Highly recommended.

It is the book will help you to understand the post-capitalism era ahead ! Highly recommended.

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  • Quan Young
  • 22-07-2020

Wonderful experience driven by facts and science

I find this book wonderful to read. I feel very positive in how I see the world today, even in the midst of Covid19 and other true problems we face today. I recommend this book to those who still believe the good in this world is worth fighting for. There is a lot more goodness out there, and we only need to reframe how we see the world to see and even taking our part to shape it. Forget the demagogues and doomsday sayers. We have the answers right here on earth and it is each other. The author leads the reader through history, research and scientific studies to show all of these points above and more. I wish the rest of the world could read this book as part of their school curriculum so we can avoid the demagogues and narcissists manipulating our human tendencies to fear people who are different. This book is the light at the end of the tunnel.. the positive energy one needs to deal with every day now for almost four years. ;)

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  • Anonymous User
  • 27-06-2020

Recommended 100%

This book changed a lot of views I used to have and a lot of things we assume are common sense. Really recommend it.

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  • Anonymous User
  • 16-06-2020

Hard to put down

It's got everything I want in a book. All the subjects I'm interested in combined. I'm six hours in and it keeps grabbing me in every chapter. I have to stop writing now to continue. Awesome.

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  • Anonymous User
  • 15-06-2020

Really enjoyable read...

Really enjoyed the fresh perspective as well as all the examples of Human Kindness. Thank you.

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  • Jaroslav
  • 04-06-2020

Mind shifting, hopeful (hi)story of our kind

Great arguments and thoughts. I have still a little doubt about it, that it isn't all perfect knowledge. But it's clear this book tries to go a long way to find valuable information and give you the other, more common, side of "human nature" which our western culture miss so much.

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  • Myles Hocking
  • 08-09-2020

Misunderstanding the world

TL:DR; don't buy this book if you got a low score on the Gapminder test (Google it). I'm giving Rutger bregman book humankind a fairly low mark because in my estimation he tackles some big, solid giants and comes up leaving my worldview largely untouched but slightly depressed. His main adversary that he chooses is Steven Pinker whose recent tomes of "The Better Angels of our Nature" and "Evolution Now" have for hundred and hundreds of pages and dozens and dozens of well-researched the charts demonstrated that we are living in the most gilded time we are lucky beyond measure in the amount of knowledge we have our fingertips the amount of medical care and attention we can give it to ourselves and our loved ones and longevity we can enjoy. Absolutely lovely unparalleled on those. Bregman doesn't seem satisfied with this and what he wants to do is dig deep and subvert this understanding that Pinker took so long to establish: for example he delves into some of the prehistoric remains sites which Pinker uses to prove the point that, far from having some perfect Rousseau-freedom that we so thought we had, our past lives were very violent and often met with violent death. Bregman to his credit researches Pinker's research and comes up with some different explanations for example a prehistoric tribe with a violent past had the skull of a small boy who had his head caved-in. It was assumed that this was an act of violence from another hominid however further research has shown that it was probably a large bird of prey that dropped him to create the skull fracture. Another Bregman research conversion shows the tribe that rather than killing themselves and each other, they were in fact killed by local cowboys who were trying to settle and didn't like the nomads. In both of these examples Bregman sat back happy, smiling, thinking "there I've just shown that Rousseau's free man was a lovely wonderful being and it's only civilization that has ruined it". Well as I see it and think those Pinker death rates have not changed one jot and whether it's being let go at 50 feet by a giant eagle or being shot over a competition for land I'd rather neither of those things happened for my child in this day and age and I'm glad of the civilisation we have thank you very much. So what is Bergman's point? Tellingly he tells us that communism starts in the home from simple things that you might ask someone to "pass the pepper please" and they don't charge you for it... this was actually a sentence in his book I kid you not. Bregman for whatever reason isn't happy with the works of Pinker and other modern data enlightenment people and he doesn't want to think the world is largely on the right track and largely getting better by the decade (if not by the year, if not the month) but it is getting better in all manner of aspects whether that's longevity, gay rights, animal rights, violent deaths or international was. Instead Bregman seems to have a chip on his shoulder about how we got to where we are and it would rather see us form into some sort of communist kabal with each mini tribe being able to wander wherever it wants or live however it sees fit with everything working out equally and I've no idea how he thinks that kind of thing will work he doesn't bother suggesting anything himself either.. On a lighter note Bregman does seem to get it more right and the great comedian Bill Hicks is probably slightly wrong when he said "people in advertising and marketing industry were the scum of the earth and suck the devil's c**k" when actually it's your average journalist fits that role better. He goes through several instances including the Kitty Harris murder in New York and other 'bystander phenomenon' mistold and exacerbated by journalism. Control the pen and you control the people, and they need some good guys to run them out of town. Other neurological, psychological tests that were carried out at Harvard and Yale and Stanford in those crazy 60's are studied and their errors and Bregman turns them on their heads and he demonstrates that actually there were a bit forced and forged and modern man is quite chilled in most settings. Bergman thinks he's discovered a Holy Grail when he assembled analyses the facts within a war such as maybe 70 to 80% of soldiers never even fire the gun or shoot the arrow on purpose at their opponent because they're too horrified to actually kill a fellow man. Well again that great but "So what?!" that still leaves 10 to 20% with a fully loaded automatic weapon on both sides that prepared to do the bidding so what so what Bregman so what? Doesn't mean we're all kind Humans, does it?! Bregman skips around trying to prove some point on instincts when he delves into William Golding's "Lord of the flies" and says post cataclysmic World War 2's people did come up with this idea that we're all savage and we're going to tear each other apart if we left on an island together. He again to his credit, researches a small set of boys who actually were left on an island called Atta in the Pacific it's a lovely heartwarming story of six Tongan public school boarding boys who were washed up, and they did stick together, and they did manage to stay friends for 18 months, and they were rescued all fine, and they even managed to fix a broken leg and stay healthy and fish and start fires on the island. Great, but he does drop a side note mentioning that the island was once inhabited for hundreds of years but that slavers took every single person off the island 200 years ago and therefore it was uninhabited when the boys arrived. So in a chapter where he tried to prove the naked essence of our goodness he also shows that horrific things did go on a couple of hundred years ago and luckily they no longer go on, as you'd understand after reading and accepting Pinker. I could go on chapter of chapter telling in my "ok, so what's" but I listened, wincing all the way through because a chap with a heart of gold told me he found it very uplifting I'm very surprised having now read the book how this can be so. I find it a depressing attack on the current economy and good institutions of the world, the tearing down of the system seems to be what Bregman wants and and I can only hope that if you want more considered data-driven analysis of where we are and where we're going just go to the gapminder website or check out the aforementioned Pinker books. Bregmans title is humankind and I think he wants to be thinking that humans are kind and he felt he needed to prove this to himself somehow but he has not been kind himself or to those who were the giants upon whose shoulders we stand to see farther and feel better and live longer than we ever done before.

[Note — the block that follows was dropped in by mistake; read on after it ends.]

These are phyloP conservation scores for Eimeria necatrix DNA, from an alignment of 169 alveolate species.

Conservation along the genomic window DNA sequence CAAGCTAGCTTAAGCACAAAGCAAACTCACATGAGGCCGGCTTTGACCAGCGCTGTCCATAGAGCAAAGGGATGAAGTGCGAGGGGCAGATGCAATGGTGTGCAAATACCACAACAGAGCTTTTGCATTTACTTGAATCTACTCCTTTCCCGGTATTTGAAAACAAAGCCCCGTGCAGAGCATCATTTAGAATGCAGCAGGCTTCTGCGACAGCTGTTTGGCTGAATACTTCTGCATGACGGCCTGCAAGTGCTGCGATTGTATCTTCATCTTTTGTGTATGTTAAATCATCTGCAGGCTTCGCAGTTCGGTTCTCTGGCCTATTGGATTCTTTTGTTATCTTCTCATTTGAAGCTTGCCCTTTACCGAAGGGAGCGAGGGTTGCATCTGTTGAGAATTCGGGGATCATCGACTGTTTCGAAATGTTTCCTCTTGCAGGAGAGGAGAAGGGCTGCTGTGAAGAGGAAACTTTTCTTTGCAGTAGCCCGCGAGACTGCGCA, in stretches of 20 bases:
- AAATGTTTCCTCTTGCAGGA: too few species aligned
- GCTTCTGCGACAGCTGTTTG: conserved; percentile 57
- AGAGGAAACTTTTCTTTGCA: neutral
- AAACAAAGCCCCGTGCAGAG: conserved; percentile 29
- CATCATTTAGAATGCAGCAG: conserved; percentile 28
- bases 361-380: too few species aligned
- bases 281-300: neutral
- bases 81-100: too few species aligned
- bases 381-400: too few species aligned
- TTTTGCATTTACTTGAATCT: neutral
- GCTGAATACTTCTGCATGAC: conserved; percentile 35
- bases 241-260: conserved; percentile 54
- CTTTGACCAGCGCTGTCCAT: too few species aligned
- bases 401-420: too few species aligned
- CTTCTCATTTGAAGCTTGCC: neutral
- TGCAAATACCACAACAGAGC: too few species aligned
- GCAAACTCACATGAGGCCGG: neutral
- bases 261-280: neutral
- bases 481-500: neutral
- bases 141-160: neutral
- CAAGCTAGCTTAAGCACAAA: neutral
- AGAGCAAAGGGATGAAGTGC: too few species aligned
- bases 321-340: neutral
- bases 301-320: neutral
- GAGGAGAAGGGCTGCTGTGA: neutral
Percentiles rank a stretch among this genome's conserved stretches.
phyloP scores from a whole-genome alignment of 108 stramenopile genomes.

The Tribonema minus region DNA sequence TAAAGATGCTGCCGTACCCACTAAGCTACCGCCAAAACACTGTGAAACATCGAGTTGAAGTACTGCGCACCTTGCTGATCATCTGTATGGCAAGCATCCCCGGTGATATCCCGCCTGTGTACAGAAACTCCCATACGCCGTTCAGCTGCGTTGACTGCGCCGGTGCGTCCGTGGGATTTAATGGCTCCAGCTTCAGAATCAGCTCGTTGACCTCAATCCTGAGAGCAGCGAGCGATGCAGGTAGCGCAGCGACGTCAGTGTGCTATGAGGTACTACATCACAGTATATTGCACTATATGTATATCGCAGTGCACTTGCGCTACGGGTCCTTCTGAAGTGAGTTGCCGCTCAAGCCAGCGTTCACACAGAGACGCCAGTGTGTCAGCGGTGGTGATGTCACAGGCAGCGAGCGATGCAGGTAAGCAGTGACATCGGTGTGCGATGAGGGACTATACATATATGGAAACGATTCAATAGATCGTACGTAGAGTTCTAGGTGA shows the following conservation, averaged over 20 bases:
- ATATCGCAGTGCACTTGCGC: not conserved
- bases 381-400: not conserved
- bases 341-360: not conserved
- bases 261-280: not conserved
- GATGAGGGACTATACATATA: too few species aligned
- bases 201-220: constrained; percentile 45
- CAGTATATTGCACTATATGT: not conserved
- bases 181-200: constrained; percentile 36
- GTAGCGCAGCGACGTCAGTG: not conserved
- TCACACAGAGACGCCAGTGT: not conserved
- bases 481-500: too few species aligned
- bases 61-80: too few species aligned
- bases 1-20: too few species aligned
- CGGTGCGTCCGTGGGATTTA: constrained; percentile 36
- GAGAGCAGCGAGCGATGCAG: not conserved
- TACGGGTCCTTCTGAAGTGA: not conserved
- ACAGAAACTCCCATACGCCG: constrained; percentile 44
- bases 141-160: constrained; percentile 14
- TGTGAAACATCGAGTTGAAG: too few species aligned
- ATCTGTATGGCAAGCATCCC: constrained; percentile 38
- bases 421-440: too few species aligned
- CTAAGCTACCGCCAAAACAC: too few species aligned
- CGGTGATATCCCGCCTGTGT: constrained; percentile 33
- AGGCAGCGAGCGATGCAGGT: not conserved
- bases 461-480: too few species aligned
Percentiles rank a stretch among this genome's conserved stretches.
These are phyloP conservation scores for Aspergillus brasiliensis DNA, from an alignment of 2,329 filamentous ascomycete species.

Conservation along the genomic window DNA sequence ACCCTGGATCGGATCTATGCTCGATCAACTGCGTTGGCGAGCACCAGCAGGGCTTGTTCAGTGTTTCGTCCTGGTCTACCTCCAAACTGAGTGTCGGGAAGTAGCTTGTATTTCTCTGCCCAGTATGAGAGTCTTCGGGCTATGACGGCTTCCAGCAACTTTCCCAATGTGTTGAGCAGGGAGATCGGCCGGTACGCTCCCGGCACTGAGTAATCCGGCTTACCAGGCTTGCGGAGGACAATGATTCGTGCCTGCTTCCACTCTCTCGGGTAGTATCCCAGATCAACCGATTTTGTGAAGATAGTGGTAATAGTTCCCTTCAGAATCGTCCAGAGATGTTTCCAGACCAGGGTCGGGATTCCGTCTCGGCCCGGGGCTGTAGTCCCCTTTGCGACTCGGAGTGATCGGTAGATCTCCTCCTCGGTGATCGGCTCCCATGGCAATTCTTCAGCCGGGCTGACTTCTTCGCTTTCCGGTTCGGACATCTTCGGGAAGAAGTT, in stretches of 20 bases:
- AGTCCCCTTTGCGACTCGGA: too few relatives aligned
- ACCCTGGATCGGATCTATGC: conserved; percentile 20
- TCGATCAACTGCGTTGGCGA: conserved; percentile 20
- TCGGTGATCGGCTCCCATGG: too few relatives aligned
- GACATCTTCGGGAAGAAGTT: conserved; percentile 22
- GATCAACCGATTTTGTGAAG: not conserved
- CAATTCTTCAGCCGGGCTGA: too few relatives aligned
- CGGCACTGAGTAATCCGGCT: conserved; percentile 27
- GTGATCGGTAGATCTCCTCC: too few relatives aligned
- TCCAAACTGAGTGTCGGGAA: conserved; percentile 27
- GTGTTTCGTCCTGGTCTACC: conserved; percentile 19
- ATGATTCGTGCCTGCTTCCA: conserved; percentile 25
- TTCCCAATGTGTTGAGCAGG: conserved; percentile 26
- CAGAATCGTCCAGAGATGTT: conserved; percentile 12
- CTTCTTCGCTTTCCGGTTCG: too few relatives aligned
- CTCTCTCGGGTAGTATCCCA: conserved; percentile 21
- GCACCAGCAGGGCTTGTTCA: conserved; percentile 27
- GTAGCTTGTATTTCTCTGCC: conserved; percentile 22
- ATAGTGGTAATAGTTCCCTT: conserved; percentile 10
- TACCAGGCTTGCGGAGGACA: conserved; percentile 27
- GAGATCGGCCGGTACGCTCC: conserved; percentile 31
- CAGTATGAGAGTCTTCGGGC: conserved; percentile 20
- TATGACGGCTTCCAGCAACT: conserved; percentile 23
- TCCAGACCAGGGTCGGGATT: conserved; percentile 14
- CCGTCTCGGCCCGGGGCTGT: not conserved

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  • D J VICTOR
  • 31-05-2020

The author was wrong

The opening was very enjoyable Rutger Bregman was reading his own text He said the professional performer would be better - unfortunately he was wrong - his slow, condescending style was unbearable - I gave up

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  • Markle
  • 12-09-2020

Everyone should read this.

A welcoming change in perspective on the negative views we’re faced with day to day.

1 person found this helpful

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  • Betty Chatterjee
  • 03-09-2020

Potentially life changing

Having listened to it just once, I intend to listen to it again in order to digest the contents. Hobbes rather than Rousseau has probably influenced my outlook more than I realised. IMO Studying and discussing this book with other people would be fruitful.

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  • Amazon Customer
  • 21-08-2020

New realism, well told!

Full of great stories of human kindness and importantly to the sceptical of human unkindness. Recommended to anyone that feels the world is a scary awful place it isn't and if we turn off the news and listen to this book you'll be reminded of that

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  • judy tweddle
  • 28-06-2020

important book

Brilliant opening and premise. Well researched. Keeps getting more interesting. v uplifting . Everyone should read it.

1 person found this helpful

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  • Elisabeth
  • 31-05-2020

Just amazing

Loved everything about this book! The narration is perfect, but more so the insights and how Bregman really breaks down the many sociological studies that formed our view of humans as evil and selfish, when in fact we are all «pretty decent». It’s inspiring.

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  • Anonymous User
  • 23-10-2020

Humankind

Humankind is amazing. It’s as human as we have always been, and as kind as we may aspire to be. Thanks for shining this light to live life by.

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  • Celia
  • 21-10-2020

crucial reading

this should be a textbook for year 12 and up. Brilliant and timely work

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  • Michael O'Callaghan
  • 20-10-2020

refreshing

A most inspiring view of humanity that helps to give justified hope for the future.